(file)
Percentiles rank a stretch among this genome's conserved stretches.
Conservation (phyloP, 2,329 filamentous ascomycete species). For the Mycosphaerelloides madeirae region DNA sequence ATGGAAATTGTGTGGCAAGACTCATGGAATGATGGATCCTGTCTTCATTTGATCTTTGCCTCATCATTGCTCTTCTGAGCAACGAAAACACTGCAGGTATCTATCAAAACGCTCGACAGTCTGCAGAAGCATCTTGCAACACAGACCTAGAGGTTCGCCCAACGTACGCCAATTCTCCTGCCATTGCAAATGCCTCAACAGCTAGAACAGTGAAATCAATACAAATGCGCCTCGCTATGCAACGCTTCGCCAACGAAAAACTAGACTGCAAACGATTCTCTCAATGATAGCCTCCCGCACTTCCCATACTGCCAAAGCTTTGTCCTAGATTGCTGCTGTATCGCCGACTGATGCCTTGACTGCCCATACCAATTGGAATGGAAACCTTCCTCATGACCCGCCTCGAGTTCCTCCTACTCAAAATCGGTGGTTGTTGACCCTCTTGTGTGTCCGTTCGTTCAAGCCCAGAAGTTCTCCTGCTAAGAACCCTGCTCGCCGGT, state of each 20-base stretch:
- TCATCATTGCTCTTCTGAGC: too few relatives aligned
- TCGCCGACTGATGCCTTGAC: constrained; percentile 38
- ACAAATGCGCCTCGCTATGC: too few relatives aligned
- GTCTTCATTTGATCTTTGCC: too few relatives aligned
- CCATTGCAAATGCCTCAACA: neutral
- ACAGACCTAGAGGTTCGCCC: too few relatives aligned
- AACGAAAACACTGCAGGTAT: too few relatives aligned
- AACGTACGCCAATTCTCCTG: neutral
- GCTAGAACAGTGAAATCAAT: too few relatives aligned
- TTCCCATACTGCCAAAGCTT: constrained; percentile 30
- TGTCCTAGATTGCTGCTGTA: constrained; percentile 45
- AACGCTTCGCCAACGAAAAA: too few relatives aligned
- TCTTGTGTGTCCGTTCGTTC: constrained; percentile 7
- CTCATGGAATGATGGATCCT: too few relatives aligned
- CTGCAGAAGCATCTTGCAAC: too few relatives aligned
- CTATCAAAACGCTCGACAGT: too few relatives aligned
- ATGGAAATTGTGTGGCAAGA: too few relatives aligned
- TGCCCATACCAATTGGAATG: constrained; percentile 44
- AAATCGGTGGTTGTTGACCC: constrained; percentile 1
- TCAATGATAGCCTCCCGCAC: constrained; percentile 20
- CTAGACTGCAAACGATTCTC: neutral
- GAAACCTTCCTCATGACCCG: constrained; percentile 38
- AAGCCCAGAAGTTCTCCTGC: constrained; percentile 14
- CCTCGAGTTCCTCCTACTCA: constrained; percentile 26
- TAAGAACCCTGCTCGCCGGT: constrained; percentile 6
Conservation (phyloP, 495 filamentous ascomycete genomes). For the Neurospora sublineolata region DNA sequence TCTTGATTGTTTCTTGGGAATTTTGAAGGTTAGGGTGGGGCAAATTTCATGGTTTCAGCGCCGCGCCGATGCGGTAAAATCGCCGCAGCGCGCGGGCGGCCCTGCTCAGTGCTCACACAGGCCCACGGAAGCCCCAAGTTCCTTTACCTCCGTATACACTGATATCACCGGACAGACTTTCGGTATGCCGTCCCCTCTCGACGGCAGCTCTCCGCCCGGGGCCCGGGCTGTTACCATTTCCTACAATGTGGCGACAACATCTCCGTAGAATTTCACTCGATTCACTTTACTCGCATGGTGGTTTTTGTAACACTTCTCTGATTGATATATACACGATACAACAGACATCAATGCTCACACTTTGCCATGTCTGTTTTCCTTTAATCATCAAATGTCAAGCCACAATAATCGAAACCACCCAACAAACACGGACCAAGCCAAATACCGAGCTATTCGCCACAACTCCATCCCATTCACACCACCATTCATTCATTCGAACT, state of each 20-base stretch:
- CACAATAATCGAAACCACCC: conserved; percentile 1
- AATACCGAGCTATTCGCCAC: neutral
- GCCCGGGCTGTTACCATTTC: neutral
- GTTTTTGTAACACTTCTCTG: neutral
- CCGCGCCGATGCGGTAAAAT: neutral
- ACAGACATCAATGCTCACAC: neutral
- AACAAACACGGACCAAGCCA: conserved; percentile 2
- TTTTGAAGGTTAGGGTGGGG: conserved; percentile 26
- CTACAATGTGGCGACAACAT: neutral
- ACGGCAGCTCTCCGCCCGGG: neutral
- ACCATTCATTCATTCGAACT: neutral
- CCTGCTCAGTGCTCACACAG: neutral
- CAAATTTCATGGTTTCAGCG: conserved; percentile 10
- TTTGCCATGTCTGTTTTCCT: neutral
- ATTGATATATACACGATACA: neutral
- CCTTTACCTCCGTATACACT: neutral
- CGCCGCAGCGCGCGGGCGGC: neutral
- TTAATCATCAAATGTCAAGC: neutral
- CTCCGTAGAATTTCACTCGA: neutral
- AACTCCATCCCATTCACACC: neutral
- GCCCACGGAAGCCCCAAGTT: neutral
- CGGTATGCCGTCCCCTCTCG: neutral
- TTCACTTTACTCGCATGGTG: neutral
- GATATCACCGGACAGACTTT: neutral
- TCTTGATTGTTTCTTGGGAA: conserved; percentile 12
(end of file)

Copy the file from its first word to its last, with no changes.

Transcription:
Percentiles rank a stretch among this genome's conserved stretches.
Conservation (phyloP, 2,329 filamentous ascomycete species). For the Mycosphaerelloides madeirae region DNA sequence ATGGAAATTGTGTGGCAAGACTCATGGAATGATGGATCCTGTCTTCATTTGATCTTTGCCTCATCATTGCTCTTCTGAGCAACGAAAACACTGCAGGTATCTATCAAAACGCTCGACAGTCTGCAGAAGCATCTTGCAACACAGACCTAGAGGTTCGCCCAACGTACGCCAATTCTCCTGCCATTGCAAATGCCTCAACAGCTAGAACAGTGAAATCAATACAAATGCGCCTCGCTATGCAACGCTTCGCCAACGAAAAACTAGACTGCAAACGATTCTCTCAATGATAGCCTCCCGCACTTCCCATACTGCCAAAGCTTTGTCCTAGATTGCTGCTGTATCGCCGACTGATGCCTTGACTGCCCATACCAATTGGAATGGAAACCTTCCTCATGACCCGCCTCGAGTTCCTCCTACTCAAAATCGGTGGTTGTTGACCCTCTTGTGTGTCCGTTCGTTCAAGCCCAGAAGTTCTCCTGCTAAGAACCCTGCTCGCCGGT, state of each 20-base stretch:
- TCATCATTGCTCTTCTGAGC: too few relatives aligned
- TCGCCGACTGATGCCTTGAC: constrained; percentile 38
- ACAAATGCGCCTCGCTATGC: too few relatives aligned
- GTCTTCATTTGATCTTTGCC: too few relatives aligned
- CCATTGCAAATGCCTCAACA: neutral
- ACAGACCTAGAGGTTCGCCC: too few relatives aligned
- AACGAAAACACTGCAGGTAT: too few relatives aligned
- AACGTACGCCAATTCTCCTG: neutral
- GCTAGAACAGTGAAATCAAT: too few relatives aligned
- TTCCCATACTGCCAAAGCTT: constrained; percentile 30
- TGTCCTAGATTGCTGCTGTA: constrained; percentile 45
- AACGCTTCGCCAACGAAAAA: too few relatives aligned
- TCTTGTGTGTCCGTTCGTTC: constrained; percentile 7
- CTCATGGAATGATGGATCCT: too few relatives aligned
- CTGCAGAAGCATCTTGCAAC: too few relatives aligned
- CTATCAAAACGCTCGACAGT: too few relatives aligned
- ATGGAAATTGTGTGGCAAGA: too few relatives aligned
- TGCCCATACCAATTGGAATG: constrained; percentile 44
- AAATCGGTGGTTGTTGACCC: constrained; percentile 1
- TCAATGATAGCCTCCCGCAC: constrained; percentile 20
- CTAGACTGCAAACGATTCTC: neutral
- GAAACCTTCCTCATGACCCG: constrained; percentile 38
- AAGCCCAGAAGTTCTCCTGC: constrained; percentile 14
- CCTCGAGTTCCTCCTACTCA: constrained; percentile 26
- TAAGAACCCTGCTCGCCGGT: constrained; percentile 6
Conservation (phyloP, 495 filamentous ascomycete genomes). For the Neurospora sublineolata region DNA sequence TCTTGATTGTTTCTTGGGAATTTTGAAGGTTAGGGTGGGGCAAATTTCATGGTTTCAGCGCCGCGCCGATGCGGTAAAATCGCCGCAGCGCGCGGGCGGCCCTGCTCAGTGCTCACACAGGCCCACGGAAGCCCCAAGTTCCTTTACCTCCGTATACACTGATATCACCGGACAGACTTTCGGTATGCCGTCCCCTCTCGACGGCAGCTCTCCGCCCGGGGCCCGGGCTGTTACCATTTCCTACAATGTGGCGACAACATCTCCGTAGAATTTCACTCGATTCACTTTACTCGCATGGTGGTTTTTGTAACACTTCTCTGATTGATATATACACGATACAACAGACATCAATGCTCACACTTTGCCATGTCTGTTTTCCTTTAATCATCAAATGTCAAGCCACAATAATCGAAACCACCCAACAAACACGGACCAAGCCAAATACCGAGCTATTCGCCACAACTCCATCCCATTCACACCACCATTCATTCATTCGAACT, state of each 20-base stretch:
- CACAATAATCGAAACCACCC: conserved; percentile 1
- AATACCGAGCTATTCGCCAC: neutral
- GCCCGGGCTGTTACCATTTC: neutral
- GTTTTTGTAACACTTCTCTG: neutral
- CCGCGCCGATGCGGTAAAAT: neutral
- ACAGACATCAATGCTCACAC: neutral
- AACAAACACGGACCAAGCCA: conserved; percentile 2
- TTTTGAAGGTTAGGGTGGGG: conserved; percentile 26
- CTACAATGTGGCGACAACAT: neutral
- ACGGCAGCTCTCCGCCCGGG: neutral
- ACCATTCATTCATTCGAACT: neutral
- CCTGCTCAGTGCTCACACAG: neutral
- CAAATTTCATGGTTTCAGCG: conserved; percentile 10
- TTTGCCATGTCTGTTTTCCT: neutral
- ATTGATATATACACGATACA: neutral
- CCTTTACCTCCGTATACACT: neutral
- CGCCGCAGCGCGCGGGCGGC: neutral
- TTAATCATCAAATGTCAAGC: neutral
- CTCCGTAGAATTTCACTCGA: neutral
- AACTCCATCCCATTCACACC: neutral
- GCCCACGGAAGCCCCAAGTT: neutral
- CGGTATGCCGTCCCCTCTCG: neutral
- TTCACTTTACTCGCATGGTG: neutral
- GATATCACCGGACAGACTTT: neutral
- TCTTGATTGTTTCTTGGGAA: conserved; percentile 12